Kerry, DSCC endorse Markey to replace Kerry in Senate
One day after U.S. Rep. Edward Markey announced he would run in the special election to fill the Senate seat being vacated by secretary of state nominee John Kerry, he earned the endorsement of Kerry, the Democratic Party and Vicki Kennedy — the wife of former Sen. Ted Kennedy.
Markey has served in the House since 1976. He became the first big-name Democrat to announce he would run for the seat on Thursday, and support quickly coalesced around him, in what appears to be an attempt to clear the field and prevent a competitive primary.
“While I began last week to formally step out of politics and it’s very important that I respect the apolitical nature of the post I hope to soon occupy, as Massachusetts’ senior senator today and as a colleague of Ed Markey’s for 28 years, I’m excited to learn of and support his decision to run for the United States Senate,” Kerry said in a statement on Friday.
“Ed’s one of the most experienced and capable legislators in the entire Congress and it would be an almost unprecedented occasion for such an accomplished legislator to join the Senate able to hit the ground running on every issue of importance to Massachusetts,” Kerry said. “Ed’s someone who authored and passed a visionary energy bill to deal with climate change; he’s one of Congress’ foremost experts on the Internet, telecommunications and new energy economies; he was a leader on nuclear weapons issues; and he’s the House’s leading, ardent, and thoughtful protector of the environment. Ed’s upbringing in Malden and his service as the dean of our delegation means he knows in his heart and in his head just what is important to every corner of our state. He’s passionate about the issues that Ted Kennedy and I worked on as a team for decades, whether it’s health care or the environment and energy or education. He’s gutsy and tough, smart and sharp, a workhorse in Congress who has never forgotten where he came from or who sent him to Washington.”
Shortly thereafter, the Democratic Senatorial Campaign Committee (DSCC) issued their own statement of support for the congressman.
“Ed Markey has spent his career fighting for the people of Massachusetts. He has been a leader on some of the most important issues of our time and has repeatedly taken on the special interests in Washington,” said Sen. Michael Bennett, DSCC chairman. “At a time when the country needs real leadership that looks out for the middle class, Ed Markey always remembers where he came from and will continue the hard work needed to turn our economy around. He is exactly the kind of leader Massachusetts needs in the U.S. Senate.”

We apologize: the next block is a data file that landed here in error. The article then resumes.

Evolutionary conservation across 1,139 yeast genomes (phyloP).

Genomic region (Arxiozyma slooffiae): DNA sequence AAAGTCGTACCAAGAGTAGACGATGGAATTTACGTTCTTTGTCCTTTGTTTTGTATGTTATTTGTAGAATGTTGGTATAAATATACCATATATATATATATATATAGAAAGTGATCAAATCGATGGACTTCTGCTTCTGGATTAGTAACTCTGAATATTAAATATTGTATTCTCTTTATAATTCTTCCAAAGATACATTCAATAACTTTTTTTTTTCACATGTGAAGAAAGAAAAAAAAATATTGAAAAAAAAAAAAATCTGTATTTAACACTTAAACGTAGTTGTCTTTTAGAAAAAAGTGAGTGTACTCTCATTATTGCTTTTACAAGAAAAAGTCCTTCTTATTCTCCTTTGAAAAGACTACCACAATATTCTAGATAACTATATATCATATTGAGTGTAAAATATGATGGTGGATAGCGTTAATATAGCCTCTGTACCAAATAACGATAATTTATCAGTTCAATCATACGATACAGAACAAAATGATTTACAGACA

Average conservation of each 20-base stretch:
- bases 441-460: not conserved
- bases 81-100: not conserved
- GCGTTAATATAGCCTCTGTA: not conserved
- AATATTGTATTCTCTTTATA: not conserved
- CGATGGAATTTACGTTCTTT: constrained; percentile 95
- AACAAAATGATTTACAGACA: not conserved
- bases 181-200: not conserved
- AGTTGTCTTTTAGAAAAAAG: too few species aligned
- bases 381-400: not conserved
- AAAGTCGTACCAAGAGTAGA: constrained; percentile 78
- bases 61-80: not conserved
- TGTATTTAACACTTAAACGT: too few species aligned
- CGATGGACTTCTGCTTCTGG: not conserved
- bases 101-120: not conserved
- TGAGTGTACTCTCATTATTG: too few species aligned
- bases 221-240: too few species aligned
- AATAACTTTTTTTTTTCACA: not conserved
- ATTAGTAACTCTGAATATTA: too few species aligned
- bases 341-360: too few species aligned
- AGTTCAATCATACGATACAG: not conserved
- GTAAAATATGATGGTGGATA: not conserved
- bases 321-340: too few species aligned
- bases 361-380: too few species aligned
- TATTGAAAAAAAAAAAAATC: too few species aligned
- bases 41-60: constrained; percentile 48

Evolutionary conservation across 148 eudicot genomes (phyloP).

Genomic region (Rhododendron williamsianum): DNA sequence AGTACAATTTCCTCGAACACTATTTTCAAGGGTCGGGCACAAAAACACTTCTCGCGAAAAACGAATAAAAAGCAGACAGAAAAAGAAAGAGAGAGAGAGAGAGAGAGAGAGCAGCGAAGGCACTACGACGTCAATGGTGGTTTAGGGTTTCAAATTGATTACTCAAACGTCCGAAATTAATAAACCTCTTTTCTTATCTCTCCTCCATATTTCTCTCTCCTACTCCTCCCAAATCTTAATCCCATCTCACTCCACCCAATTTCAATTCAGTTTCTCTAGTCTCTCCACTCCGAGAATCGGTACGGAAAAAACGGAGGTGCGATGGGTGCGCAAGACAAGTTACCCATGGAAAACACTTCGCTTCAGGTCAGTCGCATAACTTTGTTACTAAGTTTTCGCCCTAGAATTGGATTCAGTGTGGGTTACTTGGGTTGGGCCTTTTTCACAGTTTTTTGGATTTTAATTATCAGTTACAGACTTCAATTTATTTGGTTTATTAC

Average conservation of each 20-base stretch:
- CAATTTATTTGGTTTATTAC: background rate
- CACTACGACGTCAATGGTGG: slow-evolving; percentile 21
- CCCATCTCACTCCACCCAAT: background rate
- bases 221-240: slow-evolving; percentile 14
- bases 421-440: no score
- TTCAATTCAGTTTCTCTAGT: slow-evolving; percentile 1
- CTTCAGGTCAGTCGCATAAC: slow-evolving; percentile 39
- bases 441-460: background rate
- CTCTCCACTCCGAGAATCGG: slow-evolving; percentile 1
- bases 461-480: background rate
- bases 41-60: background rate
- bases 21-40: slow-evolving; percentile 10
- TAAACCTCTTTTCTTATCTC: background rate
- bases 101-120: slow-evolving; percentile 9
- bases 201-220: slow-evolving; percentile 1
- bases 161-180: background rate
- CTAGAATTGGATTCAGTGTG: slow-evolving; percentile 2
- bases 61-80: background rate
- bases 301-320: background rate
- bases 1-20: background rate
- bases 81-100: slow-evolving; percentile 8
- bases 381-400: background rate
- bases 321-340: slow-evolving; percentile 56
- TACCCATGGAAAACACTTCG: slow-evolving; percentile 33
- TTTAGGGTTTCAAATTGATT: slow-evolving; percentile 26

Markey also received the endorsement of Vicki Kennedy, the wife of Sen. Ted Kennedy, who passed away in 2009. Her son, Edward M. Kennedy Jr., announced earlier in the week that he would not run for the seat.
In a statement of thanks for the outpouring of support, Markey touted his work with Kerry during his time in Congress and pledged to work to further Democratic ideals.
“Together, Senator Kerry and I have fought hard for the families in our state and country, standing up against a Republican agenda that benefits billionaires and big oil companies that don’t pay their fair share,” Markey said. “This is the kind of leadership we will continue to need in Massachusetts in the face of tea party obstructionism.”
“The events of the last several weeks, from the devastation of Hurricane Sandy to the tragedy at Sandy Hook Elementary School, have made it clear Massachusetts needs a senator who will fight the battles Senator Kerry and I have fought – for energy independence and environmental protection policies, as well as for an immediate ban on assault weapons. We need a senator who will protect Massachusetts from the Republican assault on the R&D investments that are vital to our innovation economy,” he went on.
“Massachusetts voters are facing a critical decision about whether we continue John Kerry’s tireless fight for the middle class or if we abdicate more power to the special interests. We must not turn back now. That’s why I want to continue this fight for the values and priorities that will move our state and nation forward and carry on John Kerry’s legacy of leadership in the Senate.”
Two other Democrats have said they are contemplating runs — state Reps. Michael Capuano and Stephen Lynch — but neither has formally announced any decision. It is “unclear” whether they will back out after this obvious attempt to clear the field for Markey, said John Della Volpe, Director of Polling for the Harvard Institute of Politics and a former Democratic pollster.
“Capuano would love to run a grassroots anti-establishment campaign and is likely not to be deterred,” Della Volpe said. “Lynch is also actively courting local elected officials as well and could tap another element of the grassroots base in Massachusetts.”
A big factor, he said, would be “how much money the DSCC can dry up” for any challengers to Markey.
On the Republican side, Massachusetts’ current junior senator, Scott Brown, who will leave office in January after losing his seat to Elizabeth Warren, is expected to run for the seat.
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